Abortion doesn't matter. I wonder if it ever really did.

3 comments:

  1. I read about this post at Rational Review. Very disappointing. Almost completely lacking in logic.

    First, just because nobody knows about the existence of a person doesn't mean the unknown person has no civil rights. Once someone comes in contact with the previously-unknown person, duties come into existence. And if I'm going to take action, I must be sure I'm not infringing on the rights of anyone, even if I don't presently know of their existence. Example: Before demolishing a condemned building, I have a duty to take reasonable steps to make sure no homeless person is sleeping inside. He has rights, I have duties, even if I don't presently know about his existence.

    Second, a comatose person, a completely paralyzed person, or a mute person has civil rights and is a member of civil society even if they can't communicate. Duh!

    Third, by what logic do you conclude that a "pro-life" person, corporation or government has the right to confiscate or destroy property, enslave people, deny free speech, deny religious freedom, etc., etc. I don't see your logic here at all. Who actually thinks this way?

    Fourth, some "religious right" people might vote for Giuliani rather than Ron Paul because they're afraid Paul won't win and an anti-life Democrat will be elected. ("Wasted vote" syndrome) But the poll you cite doesn't prove that. All the poll says is that "Forty-four percent of social conservatives in the Pew analysis believe that the former New York mayor has the "best chance" of becoming president in 2008." I'm a rabid pro-life theocrat and I can agree with that: Giuliani has the "best chance" to win. Does that mean *I* am voting for him? No. And the article then quotes one pro-life figure after another who is NOT voting for Giuliani. Where are the pro-lifers who are actually voting for Giuliani?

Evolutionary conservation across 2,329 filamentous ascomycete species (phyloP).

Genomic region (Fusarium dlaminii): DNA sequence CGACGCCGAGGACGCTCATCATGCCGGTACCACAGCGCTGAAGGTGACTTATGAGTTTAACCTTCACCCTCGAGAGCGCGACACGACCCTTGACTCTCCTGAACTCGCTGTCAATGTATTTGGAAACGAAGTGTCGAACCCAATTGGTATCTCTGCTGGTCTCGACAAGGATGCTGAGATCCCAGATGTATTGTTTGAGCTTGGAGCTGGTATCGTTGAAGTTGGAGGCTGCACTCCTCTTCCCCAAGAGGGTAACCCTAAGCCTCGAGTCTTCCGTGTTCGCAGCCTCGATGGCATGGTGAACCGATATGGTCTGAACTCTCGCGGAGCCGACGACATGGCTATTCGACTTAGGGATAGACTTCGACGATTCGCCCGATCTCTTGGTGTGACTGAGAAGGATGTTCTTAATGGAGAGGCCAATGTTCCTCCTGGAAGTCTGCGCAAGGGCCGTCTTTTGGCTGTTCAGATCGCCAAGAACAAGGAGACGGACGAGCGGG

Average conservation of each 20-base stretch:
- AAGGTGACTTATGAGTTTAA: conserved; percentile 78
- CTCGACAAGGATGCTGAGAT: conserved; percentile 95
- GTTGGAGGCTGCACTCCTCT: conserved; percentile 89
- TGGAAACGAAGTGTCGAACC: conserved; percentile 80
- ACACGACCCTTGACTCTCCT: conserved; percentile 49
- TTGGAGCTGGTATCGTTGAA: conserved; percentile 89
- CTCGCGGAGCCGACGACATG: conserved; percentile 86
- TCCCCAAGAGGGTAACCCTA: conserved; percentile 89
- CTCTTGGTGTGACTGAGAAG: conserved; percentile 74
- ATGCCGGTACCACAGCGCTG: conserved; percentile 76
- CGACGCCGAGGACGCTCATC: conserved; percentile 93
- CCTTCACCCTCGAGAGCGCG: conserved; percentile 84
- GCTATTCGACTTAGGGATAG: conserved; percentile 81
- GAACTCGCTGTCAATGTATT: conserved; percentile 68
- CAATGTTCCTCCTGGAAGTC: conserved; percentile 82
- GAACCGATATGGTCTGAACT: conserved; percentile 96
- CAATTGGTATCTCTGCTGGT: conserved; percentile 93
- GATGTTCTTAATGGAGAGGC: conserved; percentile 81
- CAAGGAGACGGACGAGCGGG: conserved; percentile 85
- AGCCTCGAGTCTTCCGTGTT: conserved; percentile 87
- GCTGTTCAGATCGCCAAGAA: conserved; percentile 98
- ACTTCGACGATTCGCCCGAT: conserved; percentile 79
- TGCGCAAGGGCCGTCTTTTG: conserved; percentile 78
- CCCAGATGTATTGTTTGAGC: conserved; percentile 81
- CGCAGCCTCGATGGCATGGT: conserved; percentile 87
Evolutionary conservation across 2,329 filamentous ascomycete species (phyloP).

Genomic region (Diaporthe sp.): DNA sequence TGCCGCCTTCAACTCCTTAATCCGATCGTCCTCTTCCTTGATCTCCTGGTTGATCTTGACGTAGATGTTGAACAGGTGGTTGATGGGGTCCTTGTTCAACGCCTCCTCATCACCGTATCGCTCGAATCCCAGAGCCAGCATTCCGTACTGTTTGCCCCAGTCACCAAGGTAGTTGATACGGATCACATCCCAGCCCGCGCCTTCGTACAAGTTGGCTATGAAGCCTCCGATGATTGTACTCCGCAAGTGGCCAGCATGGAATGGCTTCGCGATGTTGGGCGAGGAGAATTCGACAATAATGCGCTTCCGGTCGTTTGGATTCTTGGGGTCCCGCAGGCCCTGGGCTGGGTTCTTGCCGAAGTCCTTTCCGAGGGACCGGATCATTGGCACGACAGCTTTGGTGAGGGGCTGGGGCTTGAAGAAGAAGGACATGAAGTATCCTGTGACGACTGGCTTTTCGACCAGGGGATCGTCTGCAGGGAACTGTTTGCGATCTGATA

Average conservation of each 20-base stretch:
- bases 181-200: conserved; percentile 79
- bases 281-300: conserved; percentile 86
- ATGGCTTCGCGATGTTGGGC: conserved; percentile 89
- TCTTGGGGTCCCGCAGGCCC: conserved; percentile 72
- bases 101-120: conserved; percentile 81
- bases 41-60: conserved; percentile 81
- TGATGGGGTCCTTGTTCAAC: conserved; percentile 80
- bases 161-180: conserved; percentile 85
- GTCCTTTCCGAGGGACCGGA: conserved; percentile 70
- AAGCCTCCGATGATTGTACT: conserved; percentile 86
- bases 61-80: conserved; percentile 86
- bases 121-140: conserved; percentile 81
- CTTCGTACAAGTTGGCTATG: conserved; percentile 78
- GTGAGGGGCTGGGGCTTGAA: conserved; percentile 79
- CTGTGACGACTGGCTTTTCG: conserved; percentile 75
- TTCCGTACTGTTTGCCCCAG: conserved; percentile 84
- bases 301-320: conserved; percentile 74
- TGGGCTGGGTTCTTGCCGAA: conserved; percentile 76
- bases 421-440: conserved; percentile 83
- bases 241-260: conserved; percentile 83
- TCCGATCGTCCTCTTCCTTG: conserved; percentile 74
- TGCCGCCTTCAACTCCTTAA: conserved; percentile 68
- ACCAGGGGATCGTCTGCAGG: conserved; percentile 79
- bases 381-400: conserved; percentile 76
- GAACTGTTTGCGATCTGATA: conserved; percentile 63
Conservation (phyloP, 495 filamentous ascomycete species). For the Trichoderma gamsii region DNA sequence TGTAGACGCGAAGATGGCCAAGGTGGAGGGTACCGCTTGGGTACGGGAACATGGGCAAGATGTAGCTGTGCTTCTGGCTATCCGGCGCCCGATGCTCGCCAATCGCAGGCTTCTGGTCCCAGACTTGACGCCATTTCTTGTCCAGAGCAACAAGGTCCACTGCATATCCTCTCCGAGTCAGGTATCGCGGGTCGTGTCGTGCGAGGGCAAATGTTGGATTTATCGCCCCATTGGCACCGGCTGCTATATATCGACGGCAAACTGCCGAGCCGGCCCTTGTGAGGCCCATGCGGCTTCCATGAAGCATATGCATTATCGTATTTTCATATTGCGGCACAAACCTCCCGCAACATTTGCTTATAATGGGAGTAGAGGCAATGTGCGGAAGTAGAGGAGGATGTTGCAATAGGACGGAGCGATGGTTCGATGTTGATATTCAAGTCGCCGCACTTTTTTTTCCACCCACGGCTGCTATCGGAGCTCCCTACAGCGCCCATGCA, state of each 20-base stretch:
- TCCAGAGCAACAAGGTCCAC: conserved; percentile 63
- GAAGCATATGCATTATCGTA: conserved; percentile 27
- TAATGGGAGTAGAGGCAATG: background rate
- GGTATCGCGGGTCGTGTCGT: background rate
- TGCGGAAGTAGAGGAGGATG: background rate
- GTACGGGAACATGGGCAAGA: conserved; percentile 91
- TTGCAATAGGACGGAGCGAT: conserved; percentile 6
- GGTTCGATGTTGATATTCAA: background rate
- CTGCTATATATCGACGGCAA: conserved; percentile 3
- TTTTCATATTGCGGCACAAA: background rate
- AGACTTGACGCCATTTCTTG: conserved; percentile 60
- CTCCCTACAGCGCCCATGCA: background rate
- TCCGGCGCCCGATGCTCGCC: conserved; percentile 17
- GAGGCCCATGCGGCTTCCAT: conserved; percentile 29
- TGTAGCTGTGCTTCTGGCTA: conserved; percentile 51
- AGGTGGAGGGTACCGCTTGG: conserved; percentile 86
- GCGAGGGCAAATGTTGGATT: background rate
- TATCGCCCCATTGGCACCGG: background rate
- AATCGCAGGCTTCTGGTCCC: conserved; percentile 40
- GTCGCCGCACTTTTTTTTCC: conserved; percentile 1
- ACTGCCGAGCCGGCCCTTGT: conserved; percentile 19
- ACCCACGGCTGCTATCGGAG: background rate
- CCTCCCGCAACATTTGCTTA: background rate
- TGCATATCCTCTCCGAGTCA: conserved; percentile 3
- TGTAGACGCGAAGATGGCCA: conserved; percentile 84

You may have a point that some pro-lifers will compromise, but nothing in your post leads logically to this or any other conclusion.

    I guess I'm going to have to take Rational Review's recommendations with a grain of salt from now on. I don't think this post was worth linking to.

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  2. My point is that anyone who actually believes 1.5 million persons are being murdered every year in America alone would in good conscience do whatever it takes in order to stop the carnage. But almost nobody does; as you put it, nobody "thinks that way," and that's because they don't really believe 1.5 million "persons" (i.e., individuals with rights) are being "murdered" every year.

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  3. Well that's a reasonable point. I agree that most of the "religious right" doesn't really act consistent with their professed beliefs. But consistency does not require "bombing abortion clinics and otherwise terrorizing those who perform abortions" and all the other items on your list. What it does require is not voting for Giuliani, and a growing number of the Religious Right are pledging to do so, so I'll give them credit for that (though I might be more on your side if I doubt that they will carry through with their threats in November 2008). You expressed your point better in your comment above than in the original post, IMHO. I would like to challenge pro-lifers to be more consistent, but your article would not be effective in doing that.